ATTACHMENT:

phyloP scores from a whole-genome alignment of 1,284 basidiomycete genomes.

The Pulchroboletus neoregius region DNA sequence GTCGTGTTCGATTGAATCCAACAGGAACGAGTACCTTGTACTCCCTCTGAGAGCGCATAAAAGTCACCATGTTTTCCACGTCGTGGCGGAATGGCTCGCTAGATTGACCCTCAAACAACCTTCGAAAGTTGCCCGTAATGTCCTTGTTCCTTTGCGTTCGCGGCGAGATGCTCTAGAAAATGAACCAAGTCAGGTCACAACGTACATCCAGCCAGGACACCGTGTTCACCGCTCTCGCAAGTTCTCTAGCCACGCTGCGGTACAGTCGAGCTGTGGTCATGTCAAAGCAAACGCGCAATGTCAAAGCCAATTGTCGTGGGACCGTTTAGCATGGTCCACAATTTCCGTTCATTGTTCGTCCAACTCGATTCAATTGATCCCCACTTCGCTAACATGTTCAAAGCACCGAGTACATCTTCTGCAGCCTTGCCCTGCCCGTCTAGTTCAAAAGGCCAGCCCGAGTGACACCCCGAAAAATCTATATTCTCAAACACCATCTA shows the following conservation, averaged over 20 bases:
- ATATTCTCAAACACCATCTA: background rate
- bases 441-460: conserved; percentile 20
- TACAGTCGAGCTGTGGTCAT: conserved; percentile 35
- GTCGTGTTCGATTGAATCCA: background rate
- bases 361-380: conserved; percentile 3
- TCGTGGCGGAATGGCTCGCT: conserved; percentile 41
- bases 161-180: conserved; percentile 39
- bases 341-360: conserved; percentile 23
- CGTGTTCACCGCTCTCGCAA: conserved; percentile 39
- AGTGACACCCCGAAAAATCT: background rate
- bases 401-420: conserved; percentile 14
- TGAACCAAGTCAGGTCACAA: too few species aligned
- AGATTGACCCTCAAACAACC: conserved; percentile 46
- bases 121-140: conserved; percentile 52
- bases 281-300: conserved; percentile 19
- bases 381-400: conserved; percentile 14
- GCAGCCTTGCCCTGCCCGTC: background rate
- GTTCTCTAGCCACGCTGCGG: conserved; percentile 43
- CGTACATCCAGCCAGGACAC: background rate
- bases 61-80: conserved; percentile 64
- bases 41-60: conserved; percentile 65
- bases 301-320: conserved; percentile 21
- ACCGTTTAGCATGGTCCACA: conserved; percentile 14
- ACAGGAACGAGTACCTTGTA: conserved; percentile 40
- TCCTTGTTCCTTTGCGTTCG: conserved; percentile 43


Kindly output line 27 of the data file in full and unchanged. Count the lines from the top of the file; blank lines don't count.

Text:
- TCCTTGTTCCTTTGCGTTCG: conserved; percentile 43